If you have truly engaged your listener and created that strong relationship we’ve been discussing, the selling should take care of itself. Selling becomes difficult when you are trying to get your listener interested. Selling before your listener is motivated is a challenge. Trying to sell to a listener that isn’t qualified is hard work. If your listener isn’t predisposed to taking action, you will need to sell hard.

Building relationships with your podcast involves telling great stories. Revealing things about yourself through stories makes you real. Your listeners get to know and like you. As you continue to help them over time, you build the trust they seek.

When you have taken the time to build the relationship, your listener will be pre-interested, pre-motivated, pre-qualified, and predisposed to do business with you. They will be ready to buy. Selling, in terms of convincing your listener to buy, will be unnecessary. Your marketing and engaging relationship will have them ready for your call-to-action.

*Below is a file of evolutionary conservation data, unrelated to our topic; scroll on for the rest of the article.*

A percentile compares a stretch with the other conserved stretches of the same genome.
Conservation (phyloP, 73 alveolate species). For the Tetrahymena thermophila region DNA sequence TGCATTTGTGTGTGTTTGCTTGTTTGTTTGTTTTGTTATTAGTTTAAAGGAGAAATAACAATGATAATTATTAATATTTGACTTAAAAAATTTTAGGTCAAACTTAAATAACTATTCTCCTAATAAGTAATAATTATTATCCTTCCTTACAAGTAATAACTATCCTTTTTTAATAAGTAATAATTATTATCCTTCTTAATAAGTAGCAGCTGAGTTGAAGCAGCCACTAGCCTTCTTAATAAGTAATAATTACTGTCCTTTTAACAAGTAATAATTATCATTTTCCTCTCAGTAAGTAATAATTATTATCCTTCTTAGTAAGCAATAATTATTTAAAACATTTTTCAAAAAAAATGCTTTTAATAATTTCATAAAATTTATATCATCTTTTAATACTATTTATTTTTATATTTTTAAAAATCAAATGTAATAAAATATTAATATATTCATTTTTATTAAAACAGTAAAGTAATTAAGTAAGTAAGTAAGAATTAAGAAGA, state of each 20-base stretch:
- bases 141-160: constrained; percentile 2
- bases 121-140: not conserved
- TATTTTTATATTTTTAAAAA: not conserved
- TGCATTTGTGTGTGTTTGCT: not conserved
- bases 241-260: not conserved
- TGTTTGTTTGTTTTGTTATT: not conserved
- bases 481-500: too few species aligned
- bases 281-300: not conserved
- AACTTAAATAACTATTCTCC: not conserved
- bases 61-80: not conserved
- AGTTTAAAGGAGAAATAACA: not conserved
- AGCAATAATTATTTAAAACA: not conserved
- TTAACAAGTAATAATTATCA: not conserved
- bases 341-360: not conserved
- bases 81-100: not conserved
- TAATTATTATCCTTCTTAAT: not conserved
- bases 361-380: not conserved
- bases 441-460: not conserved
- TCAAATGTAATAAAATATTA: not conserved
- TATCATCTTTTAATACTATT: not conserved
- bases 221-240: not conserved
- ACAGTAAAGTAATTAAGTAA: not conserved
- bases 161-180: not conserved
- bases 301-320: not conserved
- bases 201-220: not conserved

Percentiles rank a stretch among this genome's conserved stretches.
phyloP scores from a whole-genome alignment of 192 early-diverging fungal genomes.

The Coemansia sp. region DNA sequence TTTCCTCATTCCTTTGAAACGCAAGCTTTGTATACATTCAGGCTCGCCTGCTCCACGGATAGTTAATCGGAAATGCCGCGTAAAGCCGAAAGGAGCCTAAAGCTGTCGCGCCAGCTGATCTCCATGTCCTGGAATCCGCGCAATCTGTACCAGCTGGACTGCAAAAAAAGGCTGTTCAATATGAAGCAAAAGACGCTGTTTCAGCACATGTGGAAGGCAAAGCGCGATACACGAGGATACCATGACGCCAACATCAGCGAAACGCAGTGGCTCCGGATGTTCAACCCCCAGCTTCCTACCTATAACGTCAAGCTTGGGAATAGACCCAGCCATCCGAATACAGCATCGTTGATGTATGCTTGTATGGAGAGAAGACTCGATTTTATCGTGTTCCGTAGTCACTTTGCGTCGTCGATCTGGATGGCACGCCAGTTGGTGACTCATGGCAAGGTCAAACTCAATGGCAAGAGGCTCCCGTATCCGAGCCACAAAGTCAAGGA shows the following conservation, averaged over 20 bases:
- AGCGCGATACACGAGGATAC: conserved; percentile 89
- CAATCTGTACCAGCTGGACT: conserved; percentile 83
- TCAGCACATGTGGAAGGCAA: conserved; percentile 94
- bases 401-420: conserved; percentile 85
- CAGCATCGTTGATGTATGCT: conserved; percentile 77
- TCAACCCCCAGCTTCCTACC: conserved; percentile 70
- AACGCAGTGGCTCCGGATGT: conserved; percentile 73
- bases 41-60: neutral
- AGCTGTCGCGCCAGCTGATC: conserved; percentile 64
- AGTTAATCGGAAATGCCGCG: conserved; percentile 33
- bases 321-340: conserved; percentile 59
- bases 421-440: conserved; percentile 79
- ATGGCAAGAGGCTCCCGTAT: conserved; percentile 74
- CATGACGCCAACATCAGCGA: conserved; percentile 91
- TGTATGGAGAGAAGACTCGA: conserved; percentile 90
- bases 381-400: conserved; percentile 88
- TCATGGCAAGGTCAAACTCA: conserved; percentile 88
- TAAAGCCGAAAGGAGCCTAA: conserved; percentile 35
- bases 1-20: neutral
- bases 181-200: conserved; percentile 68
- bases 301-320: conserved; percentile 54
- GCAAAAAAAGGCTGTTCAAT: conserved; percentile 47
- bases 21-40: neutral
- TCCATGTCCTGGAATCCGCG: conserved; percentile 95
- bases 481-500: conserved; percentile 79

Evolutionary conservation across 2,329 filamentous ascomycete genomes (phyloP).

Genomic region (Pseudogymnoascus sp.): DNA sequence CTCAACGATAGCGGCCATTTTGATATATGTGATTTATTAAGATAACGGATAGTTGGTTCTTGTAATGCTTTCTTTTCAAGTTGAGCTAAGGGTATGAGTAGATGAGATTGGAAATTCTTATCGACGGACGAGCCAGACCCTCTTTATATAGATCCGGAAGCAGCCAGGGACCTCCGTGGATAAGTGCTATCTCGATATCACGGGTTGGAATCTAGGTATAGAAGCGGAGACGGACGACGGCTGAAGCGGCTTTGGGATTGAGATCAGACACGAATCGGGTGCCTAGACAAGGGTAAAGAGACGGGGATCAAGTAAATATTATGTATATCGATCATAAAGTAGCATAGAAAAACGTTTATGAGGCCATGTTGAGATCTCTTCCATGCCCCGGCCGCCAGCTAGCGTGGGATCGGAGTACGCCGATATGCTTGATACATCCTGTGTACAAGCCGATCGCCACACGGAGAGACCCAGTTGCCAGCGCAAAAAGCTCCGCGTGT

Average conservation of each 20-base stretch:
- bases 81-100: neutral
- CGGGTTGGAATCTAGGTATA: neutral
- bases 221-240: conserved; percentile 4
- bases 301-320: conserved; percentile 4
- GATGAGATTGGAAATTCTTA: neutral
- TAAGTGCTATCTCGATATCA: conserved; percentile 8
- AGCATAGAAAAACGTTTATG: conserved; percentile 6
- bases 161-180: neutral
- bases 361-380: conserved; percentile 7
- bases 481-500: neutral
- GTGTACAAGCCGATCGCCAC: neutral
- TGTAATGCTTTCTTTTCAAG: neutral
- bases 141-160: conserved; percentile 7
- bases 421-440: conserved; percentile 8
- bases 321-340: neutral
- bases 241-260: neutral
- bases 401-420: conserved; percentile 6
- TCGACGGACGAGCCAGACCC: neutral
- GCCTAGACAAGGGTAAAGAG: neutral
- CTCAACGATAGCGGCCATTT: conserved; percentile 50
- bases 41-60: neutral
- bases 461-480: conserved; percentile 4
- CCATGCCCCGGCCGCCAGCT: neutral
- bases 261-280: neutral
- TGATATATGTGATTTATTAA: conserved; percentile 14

Do the hard work up front to make selling easy.

 

Shouting Will Not Help You

You can’t shout your way into a person’s trust circle. They only way to gain trust is to add value. Give them something they can use. Building trust is the foundation of revenue generation for your podcast.

As you build trusting relationships with your podcast, continue to ask yourself, “How am I helping my listener?” Continue to give, and the trust will develop over time.

When you begin every discussion with your product, needs or wants, people will tune you out. You will begin to sound (and be treated) like advertisements for used cars. Shouting doesn’t work. Your listener won’t care and will rarely return.